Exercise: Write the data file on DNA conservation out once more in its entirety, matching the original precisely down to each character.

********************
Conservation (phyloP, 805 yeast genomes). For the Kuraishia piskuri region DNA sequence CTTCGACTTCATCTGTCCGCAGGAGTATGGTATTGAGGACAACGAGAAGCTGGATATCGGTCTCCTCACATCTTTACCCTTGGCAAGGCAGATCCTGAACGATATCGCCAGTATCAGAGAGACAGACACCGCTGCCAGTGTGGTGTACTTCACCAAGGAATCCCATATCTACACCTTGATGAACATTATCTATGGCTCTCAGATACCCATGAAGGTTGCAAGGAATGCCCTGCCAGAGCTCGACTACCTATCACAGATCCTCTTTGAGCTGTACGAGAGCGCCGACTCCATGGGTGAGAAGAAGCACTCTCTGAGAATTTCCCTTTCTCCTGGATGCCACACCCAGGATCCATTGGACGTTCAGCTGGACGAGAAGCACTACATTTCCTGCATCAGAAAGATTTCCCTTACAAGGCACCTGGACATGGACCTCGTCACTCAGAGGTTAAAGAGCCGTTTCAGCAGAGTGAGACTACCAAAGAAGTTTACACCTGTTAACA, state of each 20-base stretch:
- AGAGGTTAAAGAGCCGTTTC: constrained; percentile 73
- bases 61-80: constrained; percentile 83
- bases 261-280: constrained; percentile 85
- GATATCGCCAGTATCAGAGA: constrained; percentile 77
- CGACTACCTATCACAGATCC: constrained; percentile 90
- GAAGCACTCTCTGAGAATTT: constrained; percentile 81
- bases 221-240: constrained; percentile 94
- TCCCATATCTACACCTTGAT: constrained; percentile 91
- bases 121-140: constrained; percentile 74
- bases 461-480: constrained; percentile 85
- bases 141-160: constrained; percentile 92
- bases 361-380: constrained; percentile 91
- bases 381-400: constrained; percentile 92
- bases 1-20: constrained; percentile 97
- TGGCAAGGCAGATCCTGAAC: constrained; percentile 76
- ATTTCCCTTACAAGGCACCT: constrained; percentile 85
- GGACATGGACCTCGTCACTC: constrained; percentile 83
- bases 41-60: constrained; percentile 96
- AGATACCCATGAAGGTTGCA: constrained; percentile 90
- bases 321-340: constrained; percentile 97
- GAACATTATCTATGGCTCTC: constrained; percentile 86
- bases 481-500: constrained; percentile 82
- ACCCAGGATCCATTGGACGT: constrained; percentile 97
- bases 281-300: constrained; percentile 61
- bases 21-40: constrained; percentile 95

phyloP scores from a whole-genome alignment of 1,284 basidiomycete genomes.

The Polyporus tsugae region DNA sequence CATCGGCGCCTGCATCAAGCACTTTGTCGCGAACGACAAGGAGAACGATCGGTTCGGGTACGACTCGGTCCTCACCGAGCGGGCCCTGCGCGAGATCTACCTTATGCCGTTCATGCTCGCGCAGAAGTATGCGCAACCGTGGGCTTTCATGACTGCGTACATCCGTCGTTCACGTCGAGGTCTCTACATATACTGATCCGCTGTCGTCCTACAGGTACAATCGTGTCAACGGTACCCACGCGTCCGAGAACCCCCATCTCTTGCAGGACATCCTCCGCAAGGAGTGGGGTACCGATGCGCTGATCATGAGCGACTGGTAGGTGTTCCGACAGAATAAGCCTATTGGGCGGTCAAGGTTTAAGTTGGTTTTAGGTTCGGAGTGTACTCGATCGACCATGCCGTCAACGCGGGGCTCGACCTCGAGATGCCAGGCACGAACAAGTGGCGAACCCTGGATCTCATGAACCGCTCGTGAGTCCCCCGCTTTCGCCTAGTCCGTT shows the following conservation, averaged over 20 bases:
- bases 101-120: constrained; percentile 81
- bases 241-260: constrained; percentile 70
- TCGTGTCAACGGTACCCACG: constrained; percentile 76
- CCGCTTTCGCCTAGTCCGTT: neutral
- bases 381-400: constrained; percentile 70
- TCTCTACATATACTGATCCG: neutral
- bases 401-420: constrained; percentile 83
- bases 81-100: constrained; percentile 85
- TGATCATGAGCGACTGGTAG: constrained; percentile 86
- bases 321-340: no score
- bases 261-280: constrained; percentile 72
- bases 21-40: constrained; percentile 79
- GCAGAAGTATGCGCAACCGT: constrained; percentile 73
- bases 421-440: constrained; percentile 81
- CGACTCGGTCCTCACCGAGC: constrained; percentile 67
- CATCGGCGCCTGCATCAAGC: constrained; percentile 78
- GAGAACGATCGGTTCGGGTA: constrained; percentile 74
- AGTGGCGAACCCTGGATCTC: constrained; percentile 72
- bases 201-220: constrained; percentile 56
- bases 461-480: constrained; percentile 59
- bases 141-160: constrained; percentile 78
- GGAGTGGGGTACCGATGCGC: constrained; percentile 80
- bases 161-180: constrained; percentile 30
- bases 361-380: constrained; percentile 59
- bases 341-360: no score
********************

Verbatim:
Conservation (phyloP, 805 yeast genomes). For the Kuraishia piskuri region DNA sequence CTTCGACTTCATCTGTCCGCAGGAGTATGGTATTGAGGACAACGAGAAGCTGGATATCGGTCTCCTCACATCTTTACCCTTGGCAAGGCAGATCCTGAACGATATCGCCAGTATCAGAGAGACAGACACCGCTGCCAGTGTGGTGTACTTCACCAAGGAATCCCATATCTACACCTTGATGAACATTATCTATGGCTCTCAGATACCCATGAAGGTTGCAAGGAATGCCCTGCCAGAGCTCGACTACCTATCACAGATCCTCTTTGAGCTGTACGAGAGCGCCGACTCCATGGGTGAGAAGAAGCACTCTCTGAGAATTTCCCTTTCTCCTGGATGCCACACCCAGGATCCATTGGACGTTCAGCTGGACGAGAAGCACTACATTTCCTGCATCAGAAAGATTTCCCTTACAAGGCACCTGGACATGGACCTCGTCACTCAGAGGTTAAAGAGCCGTTTCAGCAGAGTGAGACTACCAAAGAAGTTTACACCTGTTAACA, state of each 20-base stretch:
- AGAGGTTAAAGAGCCGTTTC: constrained; percentile 73
- bases 61-80: constrained; percentile 83
- bases 261-280: constrained; percentile 85
- GATATCGCCAGTATCAGAGA: constrained; percentile 77
- CGACTACCTATCACAGATCC: constrained; percentile 90
- GAAGCACTCTCTGAGAATTT: constrained; percentile 81
- bases 221-240: constrained; percentile 94
- TCCCATATCTACACCTTGAT: constrained; percentile 91
- bases 121-140: constrained; percentile 74
- bases 461-480: constrained; percentile 85
- bases 141-160: constrained; percentile 92
- bases 361-380: constrained; percentile 91
- bases 381-400: constrained; percentile 92
- bases 1-20: constrained; percentile 97
- TGGCAAGGCAGATCCTGAAC: constrained; percentile 76
- ATTTCCCTTACAAGGCACCT: constrained; percentile 85
- GGACATGGACCTCGTCACTC: constrained; percentile 83
- bases 41-60: constrained; percentile 96
- AGATACCCATGAAGGTTGCA: constrained; percentile 90
- bases 321-340: constrained; percentile 97
- GAACATTATCTATGGCTCTC: constrained; percentile 86
- bases 481-500: constrained; percentile 82
- ACCCAGGATCCATTGGACGT: constrained; percentile 97
- bases 281-300: constrained; percentile 61
- bases 21-40: constrained; percentile 95

phyloP scores from a whole-genome alignment of 1,284 basidiomycete genomes.

The Polyporus tsugae region DNA sequence CATCGGCGCCTGCATCAAGCACTTTGTCGCGAACGACAAGGAGAACGATCGGTTCGGGTACGACTCGGTCCTCACCGAGCGGGCCCTGCGCGAGATCTACCTTATGCCGTTCATGCTCGCGCAGAAGTATGCGCAACCGTGGGCTTTCATGACTGCGTACATCCGTCGTTCACGTCGAGGTCTCTACATATACTGATCCGCTGTCGTCCTACAGGTACAATCGTGTCAACGGTACCCACGCGTCCGAGAACCCCCATCTCTTGCAGGACATCCTCCGCAAGGAGTGGGGTACCGATGCGCTGATCATGAGCGACTGGTAGGTGTTCCGACAGAATAAGCCTATTGGGCGGTCAAGGTTTAAGTTGGTTTTAGGTTCGGAGTGTACTCGATCGACCATGCCGTCAACGCGGGGCTCGACCTCGAGATGCCAGGCACGAACAAGTGGCGAACCCTGGATCTCATGAACCGCTCGTGAGTCCCCCGCTTTCGCCTAGTCCGTT shows the following conservation, averaged over 20 bases:
- bases 101-120: constrained; percentile 81
- bases 241-260: constrained; percentile 70
- TCGTGTCAACGGTACCCACG: constrained; percentile 76
- CCGCTTTCGCCTAGTCCGTT: neutral
- bases 381-400: constrained; percentile 70
- TCTCTACATATACTGATCCG: neutral
- bases 401-420: constrained; percentile 83
- bases 81-100: constrained; percentile 85
- TGATCATGAGCGACTGGTAG: constrained; percentile 86
- bases 321-340: no score
- bases 261-280: constrained; percentile 72
- bases 21-40: constrained; percentile 79
- GCAGAAGTATGCGCAACCGT: constrained; percentile 73
- bases 421-440: constrained; percentile 81
- CGACTCGGTCCTCACCGAGC: constrained; percentile 67
- CATCGGCGCCTGCATCAAGC: constrained; percentile 78
- GAGAACGATCGGTTCGGGTA: constrained; percentile 74
- AGTGGCGAACCCTGGATCTC: constrained; percentile 72
- bases 201-220: constrained; percentile 56
- bases 461-480: constrained; percentile 59
- bases 141-160: constrained; percentile 78
- GGAGTGGGGTACCGATGCGC: constrained; percentile 80
- bases 161-180: constrained; percentile 30
- bases 361-380: constrained; percentile 59
- bases 341-360: no score